The Los Angeles City Council’s Housing Committee backed a proposal last Thursday to grant amnesty to existing illegal dwelling units at multi-family complexes as long as certain affordability requirements are met.
The proposed ordinance would give owners of multi-family complexes a path toward making their unapproved units legal through following a set of requirements, one of which is to make one additional unit on the property affordable for very low, low or moderate income households for at least 55 years.
The measure is aimed at preserving housing units at risk of being taken off the market amid a housing crisis in Los Angeles, with city officials estimating that 400-500 units are eliminated each year following inspections of multi-family units.
In order to discourage future construction of illegal units, property owners must prove that the unit they are trying to legalize existed as of December 10, 2015.
The amnesty measure also would not apply to illegal units on single- family properties.
The issue is expected to go next to the Planning and Land Use Management Committee, and if approved there, the next stop would be to a vote by the full City Council.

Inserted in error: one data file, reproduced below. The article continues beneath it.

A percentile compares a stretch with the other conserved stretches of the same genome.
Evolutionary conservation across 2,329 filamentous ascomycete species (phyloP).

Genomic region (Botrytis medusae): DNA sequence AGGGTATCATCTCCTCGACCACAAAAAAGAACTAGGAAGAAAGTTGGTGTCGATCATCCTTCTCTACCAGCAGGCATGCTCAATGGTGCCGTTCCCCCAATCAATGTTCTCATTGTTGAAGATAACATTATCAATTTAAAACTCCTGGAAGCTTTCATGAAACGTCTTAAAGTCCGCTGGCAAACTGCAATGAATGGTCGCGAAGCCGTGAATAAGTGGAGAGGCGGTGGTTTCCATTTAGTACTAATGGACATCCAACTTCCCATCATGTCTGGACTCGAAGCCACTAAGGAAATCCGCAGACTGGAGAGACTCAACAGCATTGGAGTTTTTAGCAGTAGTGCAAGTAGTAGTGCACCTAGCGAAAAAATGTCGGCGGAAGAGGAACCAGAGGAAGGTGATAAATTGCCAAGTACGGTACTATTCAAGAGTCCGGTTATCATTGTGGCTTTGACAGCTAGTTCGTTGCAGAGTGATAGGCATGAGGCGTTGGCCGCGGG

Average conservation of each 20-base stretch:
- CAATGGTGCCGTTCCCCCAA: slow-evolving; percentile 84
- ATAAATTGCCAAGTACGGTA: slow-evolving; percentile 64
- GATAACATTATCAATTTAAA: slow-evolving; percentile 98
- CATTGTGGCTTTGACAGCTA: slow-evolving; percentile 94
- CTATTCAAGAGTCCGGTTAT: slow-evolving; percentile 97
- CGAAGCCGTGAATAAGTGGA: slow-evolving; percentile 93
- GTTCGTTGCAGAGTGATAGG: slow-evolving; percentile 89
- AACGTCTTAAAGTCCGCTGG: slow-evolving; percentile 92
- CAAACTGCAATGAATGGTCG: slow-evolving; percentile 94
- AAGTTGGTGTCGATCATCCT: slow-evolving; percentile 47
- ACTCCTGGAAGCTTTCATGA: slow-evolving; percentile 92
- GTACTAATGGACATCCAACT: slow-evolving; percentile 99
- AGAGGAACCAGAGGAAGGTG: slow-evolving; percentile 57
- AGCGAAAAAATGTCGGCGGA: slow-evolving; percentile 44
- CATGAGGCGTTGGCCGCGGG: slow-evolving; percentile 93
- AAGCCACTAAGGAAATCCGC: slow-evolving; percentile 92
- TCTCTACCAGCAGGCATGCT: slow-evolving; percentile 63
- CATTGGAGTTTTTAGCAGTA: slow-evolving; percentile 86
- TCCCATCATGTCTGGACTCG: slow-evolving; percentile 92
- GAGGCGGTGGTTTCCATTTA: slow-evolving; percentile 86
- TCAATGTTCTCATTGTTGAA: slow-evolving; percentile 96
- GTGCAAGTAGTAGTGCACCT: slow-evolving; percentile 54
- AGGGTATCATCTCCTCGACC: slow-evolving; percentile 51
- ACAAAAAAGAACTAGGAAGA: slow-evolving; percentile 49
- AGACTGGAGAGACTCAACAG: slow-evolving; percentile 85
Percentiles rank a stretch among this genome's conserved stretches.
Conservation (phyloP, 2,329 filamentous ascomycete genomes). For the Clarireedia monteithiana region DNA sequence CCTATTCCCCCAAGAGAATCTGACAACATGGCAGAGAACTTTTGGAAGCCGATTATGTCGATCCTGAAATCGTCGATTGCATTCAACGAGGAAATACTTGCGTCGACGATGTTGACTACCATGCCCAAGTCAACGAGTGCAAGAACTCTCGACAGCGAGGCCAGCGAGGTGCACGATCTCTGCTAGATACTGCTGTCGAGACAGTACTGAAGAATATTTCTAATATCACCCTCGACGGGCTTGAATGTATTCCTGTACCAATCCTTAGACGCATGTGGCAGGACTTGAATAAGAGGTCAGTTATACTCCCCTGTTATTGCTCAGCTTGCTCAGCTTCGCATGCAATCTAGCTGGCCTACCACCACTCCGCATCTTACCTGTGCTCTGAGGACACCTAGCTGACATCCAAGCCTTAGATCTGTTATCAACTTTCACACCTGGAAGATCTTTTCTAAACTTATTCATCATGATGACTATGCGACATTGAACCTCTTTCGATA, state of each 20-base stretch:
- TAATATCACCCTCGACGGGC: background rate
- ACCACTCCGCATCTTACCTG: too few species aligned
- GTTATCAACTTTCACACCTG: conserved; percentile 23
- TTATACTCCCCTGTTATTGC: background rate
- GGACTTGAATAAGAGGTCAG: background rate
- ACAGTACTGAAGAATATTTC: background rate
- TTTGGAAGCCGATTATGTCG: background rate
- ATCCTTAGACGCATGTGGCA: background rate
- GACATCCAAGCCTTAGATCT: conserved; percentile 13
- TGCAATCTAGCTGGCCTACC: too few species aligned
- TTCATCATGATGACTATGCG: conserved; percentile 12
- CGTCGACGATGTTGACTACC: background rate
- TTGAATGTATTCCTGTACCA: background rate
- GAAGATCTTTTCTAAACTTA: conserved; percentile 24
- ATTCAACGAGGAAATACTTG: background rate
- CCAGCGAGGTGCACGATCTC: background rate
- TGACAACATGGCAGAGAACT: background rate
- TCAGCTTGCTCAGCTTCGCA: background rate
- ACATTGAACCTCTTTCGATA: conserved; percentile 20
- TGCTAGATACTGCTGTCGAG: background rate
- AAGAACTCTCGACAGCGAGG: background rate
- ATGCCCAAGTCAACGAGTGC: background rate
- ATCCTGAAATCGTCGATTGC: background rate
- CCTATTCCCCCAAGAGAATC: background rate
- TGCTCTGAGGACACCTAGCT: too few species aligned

Councilman Felipe Fuentes, who proposed the measure, said existing city laws do not give property owners enough time to work at bringing their illegal units into compliance, leading to tenant evictions in about 80 percent of such dwellings found by the city.
The illegal units that would be affected by such a measure are usually converted from non-residential spaces — such as recreation rooms — into living units, and are usually livable but out of compliance with the area’s zoning laws, according to Fuentes.
Illegal living spaces on single family homes that are converted from garages are tougher to bring into compliance, and would need to be handled separately, according to Fuentes.
Other cities, such as San Francisco, West Hollywood and Santa Monica, have already established ways for unapproved housing units to be brought into compliance.
The city issued citations against the owners of 2,560 illegal units between 2010 and 2015, according to a city report. While 201 were legalized, 1,765 were ultimately removed, which is estimated to have reduced the city’s net housing creation by nearly 10 percent during that period.
City inspectors have said that property owners who are trying to legalize their properties are usually capable of meeting building and safety requirements, but are discouraged by zoning rules that limit the number of units they are allowed to have.
Property owners are often put off by the $20,000 price tag for seeking a zoning variance that allows the extra unit, and instead opt to take the unit off the market entirely, leaving tenants without housing, city planning officials said in a report.